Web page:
Mangroves generally grow in nutrient-poor environments and maintain high levels of productivity through unique adaptations for nutrient conservation (Reef et al. 2010). One such adaptation in mangroves is highly efficient resorption of limiting nutrients from senescing leaves prior to abscission (Feller et al. 2003). Thus processes that lead to loss of foliage prior to senescence and nutrient resorption (e.g. storms and herbivory) can be detrimental to tree growth and productivity (Bryant et al. 1983, May & Killingbeck 1992). Furthermore, decomposition of fallen leaves by soil microbial communities (Alongi 1994, Holguin et al. 2001) and crabs (Nagelkerken et al. 2008) is another important process contributing to the recycling of nutrients that are in short supply. Therefore, processes that lead to a substantial reduction in litterfall can have a strong negative effect on nutrient cycling and forest productivity. Mangroves have long been recognized as an important source of organic carbon (both particulate and dissolved) for the surrounding tropical coastal ecosystems (Bouillon et al. 2008, Kristensen et al. 2008). Thus, processes affecting litterfall in mangroves can affect the surrounding marine food webs.
This paper covers the domestication and distribution of chickens in different parts of the world and describes the global data bases containing information on chicken genetic resources. The review shows the dispersion of chickens from the putative centres of domestication to different parts of the world, although introduction of the domesticated chicken into Africa is poorly documented. Currently, there are three globally accessible data bases containing information on chickens; however none of these provide a comprehensive system for systematically classifying domestic chickens in developing countries in terms of their present-day uses, potential for the future and distribution within and across countries. Such a system should be developed to include indigenous chicken genetic resources at the same level of detail as for other farm animals. The data management systems should incorporate all available information at the molecular level. Such information is important not only for discerning the existing diversity but also for making decisions on conservation priorities. Addressing the gaps in information on indigenous chicken genetic resources should primarily be the focus on the Domestic Animal Genetic Resources Information System (DAGRIS). DAGRIS, as a virtual library of indigenous animal genetic resources in developing countries, could play a leading role in delivering systematic information on the diversity, distribution and classification of domestic chicken in the tropics.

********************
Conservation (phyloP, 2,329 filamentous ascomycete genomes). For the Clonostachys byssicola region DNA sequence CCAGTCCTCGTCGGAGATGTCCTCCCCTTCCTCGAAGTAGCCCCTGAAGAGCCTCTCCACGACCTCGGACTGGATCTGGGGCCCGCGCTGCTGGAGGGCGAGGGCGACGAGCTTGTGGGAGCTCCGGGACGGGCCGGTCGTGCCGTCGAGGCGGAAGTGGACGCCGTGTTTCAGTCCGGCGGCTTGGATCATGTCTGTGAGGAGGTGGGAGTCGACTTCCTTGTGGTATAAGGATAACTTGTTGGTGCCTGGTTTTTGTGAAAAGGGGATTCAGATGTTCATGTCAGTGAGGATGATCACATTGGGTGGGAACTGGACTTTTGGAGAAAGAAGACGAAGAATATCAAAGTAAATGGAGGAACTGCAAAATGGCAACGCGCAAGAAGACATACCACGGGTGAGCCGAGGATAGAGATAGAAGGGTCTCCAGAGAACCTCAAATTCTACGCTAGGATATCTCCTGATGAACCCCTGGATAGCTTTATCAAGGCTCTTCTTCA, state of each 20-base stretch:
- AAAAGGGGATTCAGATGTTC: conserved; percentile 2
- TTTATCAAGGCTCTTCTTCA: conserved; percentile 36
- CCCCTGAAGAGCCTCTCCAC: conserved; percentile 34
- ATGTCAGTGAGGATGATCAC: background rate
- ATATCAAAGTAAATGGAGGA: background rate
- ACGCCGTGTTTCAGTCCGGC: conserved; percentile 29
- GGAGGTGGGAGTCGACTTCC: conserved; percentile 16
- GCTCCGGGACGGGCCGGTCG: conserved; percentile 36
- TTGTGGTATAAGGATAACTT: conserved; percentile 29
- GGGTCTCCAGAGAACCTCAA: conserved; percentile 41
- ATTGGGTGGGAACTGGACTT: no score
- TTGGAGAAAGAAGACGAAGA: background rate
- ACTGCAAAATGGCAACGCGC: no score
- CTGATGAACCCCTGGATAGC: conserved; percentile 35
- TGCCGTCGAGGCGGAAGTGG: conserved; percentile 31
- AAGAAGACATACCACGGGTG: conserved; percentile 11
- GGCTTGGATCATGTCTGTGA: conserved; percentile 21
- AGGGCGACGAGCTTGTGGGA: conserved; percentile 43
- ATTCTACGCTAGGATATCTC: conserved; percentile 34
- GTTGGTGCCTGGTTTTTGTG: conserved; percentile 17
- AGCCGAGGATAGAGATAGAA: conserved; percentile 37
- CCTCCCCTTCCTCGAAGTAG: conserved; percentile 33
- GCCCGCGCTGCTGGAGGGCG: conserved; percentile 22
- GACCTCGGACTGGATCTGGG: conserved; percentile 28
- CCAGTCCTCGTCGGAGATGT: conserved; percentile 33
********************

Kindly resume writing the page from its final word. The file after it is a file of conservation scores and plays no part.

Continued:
Neotropical fruit-eating bats play a crucial role in forest regeneration by dispersing seeds of pioneer plants from forests into deforested areas. However, later in succession bats may carry seeds in both directions. We used an isotopic approach to reveal the direction of seed transfer mediated by three co-existing short-tailed fruit bats (Carollia castanea, C. sowelli and C. perspicillata) between a forest and an adjacent mid-successional site (>15 y since deforestation); two habitats where individuals of the genus Piper differed in stable carbon isotope ratios by ~2.5‰. In a feeding experiment, we confirmed that δ13C of seeds is not altered by digestive processes. We then collected seeds defecated by bats of the genus Carollia and found that δ13C of these seeds is higher than those of Piper individuals growing in the forest, irrespective of whether bats were captured in or outside the forest. We conclude that bats of the genus Carollia were more likely to carry seeds from successional areas into the forest than in the opposite direction.